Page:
In one tiny part of one of the new bubbles emerging from the bubble that is our particular universe, there is a place and time where you might exist and I might exist where I have a daughter named Janine. Perhaps, in that tiny bubble, I may have been lucky with sports and found some success. As quarterback in high school, I’ll have converted to a tight end in college at the University of Minnesota, where I’ll bang heads and block like a demon, catching most of the passes they throw my way.
Ellis Neider met his soulmate. The End.
That’s his story. The rest is annotation. We would almost skip that part, were it not for the stone knowledge that any love story not about masturbation does require at least two characters. The object of his affection does deserve something approaching equal time. Ellis was a guy. Some men are guys, other men are dudes. Ellis was a guy. As a child, he was a little guy. As an adult, he was a bigger guy. Like most guys, he gave off the vibe that he knew the universe operated by a certain set of rules.
The runoff had broken the sandbags overnight; by the time Davis got to the office, somebody was skimming dead carp from the top of the pond. The rain was pissing down and the big nets must have been borrowed to shore up the sandbags, because the soldier was using a hand skimmer. Davis watched her sluicing the net hypnotically back and forth, piling up hundreds of bodies, scraping the oil off whenever it got too heavy to lift or too slippery to hang on to anything.
It came to Javi in a vision while he was at Burning Man. There was something calling out to him, and he’d hoped an ayahuasca ceremony would help him figure out what it was. It was during the ceremony that she appeared to him. Isla. In his vision, she was a temple priestess and he was laid out on a sacrificial stone table. She was literally eating his engorged heart out of his chest cavity. It wasn’t as frightening as it sounded. It was only when the vision disappeared that he felt an aching in his chest. Isla, come back.
The tomb of the Empress has breath, and bone, and muscle. I can feel her shiver and moan beneath my hands, and though my fingers tremble I know the vibrations are more than my own weakness; they are a pulse that runs deep to the caverns of her far-off ventricles and atria. The tomb of the Empress lives, and we live inside her. There is one window before which the Empress’s coffin lies at rest. The coffin is gold, the only bright embellishment amid the hall of grays and silvers and coppers.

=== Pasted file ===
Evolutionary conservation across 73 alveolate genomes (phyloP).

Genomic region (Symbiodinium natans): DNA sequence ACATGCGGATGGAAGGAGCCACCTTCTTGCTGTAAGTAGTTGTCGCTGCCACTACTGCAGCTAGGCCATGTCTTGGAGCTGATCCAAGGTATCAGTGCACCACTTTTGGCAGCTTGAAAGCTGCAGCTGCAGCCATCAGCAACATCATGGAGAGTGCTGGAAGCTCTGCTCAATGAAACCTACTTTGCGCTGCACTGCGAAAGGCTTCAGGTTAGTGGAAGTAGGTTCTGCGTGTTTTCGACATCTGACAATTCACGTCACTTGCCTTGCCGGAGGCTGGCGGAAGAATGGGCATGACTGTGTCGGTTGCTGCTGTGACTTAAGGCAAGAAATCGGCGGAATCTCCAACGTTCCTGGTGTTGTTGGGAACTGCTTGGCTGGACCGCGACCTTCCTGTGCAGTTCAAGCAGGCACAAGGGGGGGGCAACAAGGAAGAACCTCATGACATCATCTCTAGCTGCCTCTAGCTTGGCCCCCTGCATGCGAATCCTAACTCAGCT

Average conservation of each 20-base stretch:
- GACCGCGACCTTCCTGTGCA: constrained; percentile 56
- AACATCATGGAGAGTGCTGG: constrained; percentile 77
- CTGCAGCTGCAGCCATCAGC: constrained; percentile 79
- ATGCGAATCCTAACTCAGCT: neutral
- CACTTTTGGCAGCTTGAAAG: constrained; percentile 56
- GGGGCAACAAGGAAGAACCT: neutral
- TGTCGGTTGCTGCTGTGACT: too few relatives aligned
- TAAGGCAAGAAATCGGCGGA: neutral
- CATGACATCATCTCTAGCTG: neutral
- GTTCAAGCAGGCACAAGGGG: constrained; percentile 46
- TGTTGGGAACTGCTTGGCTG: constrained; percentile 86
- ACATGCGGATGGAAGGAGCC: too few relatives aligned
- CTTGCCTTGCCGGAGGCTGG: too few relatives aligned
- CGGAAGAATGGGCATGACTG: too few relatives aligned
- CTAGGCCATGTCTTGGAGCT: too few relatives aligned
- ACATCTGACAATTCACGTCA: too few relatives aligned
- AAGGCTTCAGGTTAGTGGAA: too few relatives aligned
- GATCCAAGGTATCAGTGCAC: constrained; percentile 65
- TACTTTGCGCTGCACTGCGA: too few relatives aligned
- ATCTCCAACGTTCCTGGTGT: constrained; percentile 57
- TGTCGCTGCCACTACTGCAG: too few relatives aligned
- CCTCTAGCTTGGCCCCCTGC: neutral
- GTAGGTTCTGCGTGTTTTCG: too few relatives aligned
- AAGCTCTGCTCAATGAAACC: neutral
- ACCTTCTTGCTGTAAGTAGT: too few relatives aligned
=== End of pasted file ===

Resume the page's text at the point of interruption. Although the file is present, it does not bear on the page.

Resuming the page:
“The death of Fire Station 10 affected me deeply. She had not been the smartest building, but she had been a friend for as long as I can remember. She was one story tall, the sole holdover from a much earlier time in the neighborhood—a piece of cinderblock nostalgia, of high-maintenance wood and plaster from an earlier age. Her brain and smart utilities were a retrofit, cobbled onto the cinderblock building later, in a clumsy addition on the back. When she was built, buildings had no minds.”
It’s midnight and I can smell the new moon through the cracks in the concrete. This organism in my womb has heightened my senses in unnatural ways. I can hear the Council’s hushed arguments through the walls of my cell as they contemplate my death, their words carried by the night wind through the cracks in the concrete that constitutes the community prison. Old habits die hard. We’ve been on this planet for less than ten years and a prison was the first building we constructed.
The pink frost coating my face shield is, evidently, my own blood. The gas jetting from the pea-sized hole in my wrist spins me around, and for a panicked moment, I wonder if I have somehow been shot. I think I am screaming, but that would alert Station, and Ocampo is silent. Evidently, I am holding my breath, only wanting to scream, like the nightmare of being on the wrong side of the airlock. Now the hissing has stopped and pain nails me to the ice.
Two things were wrong with the Spasskaya assessment. The first was the painting: a tiny square in a simple frame, something I barely noticed at the time, but which would go on to cause us so much suffering. The second was the woman. Wailing greeted us when we arrived, almost at midnight. Assessment teams had to come without warning. Snow fell in great marching waves, helpless in the hands of the wind off the Moscow River.
It’s the lollipops that break you. The thought of your child sucking on one during a lockdown drill carries enough cognitive dissonance that your brain has trouble actually comprehending it. You know the purpose—the methodology behind it all—lollipops in their mouths will keep preschoolers quiet, and surely the sugar can’t hurt. But the fact that your preschooler needs to know how to behave in case there’s an active shooter is so disturbing that you wish there was a way to retreat into your shell, like a defiant hermit crab.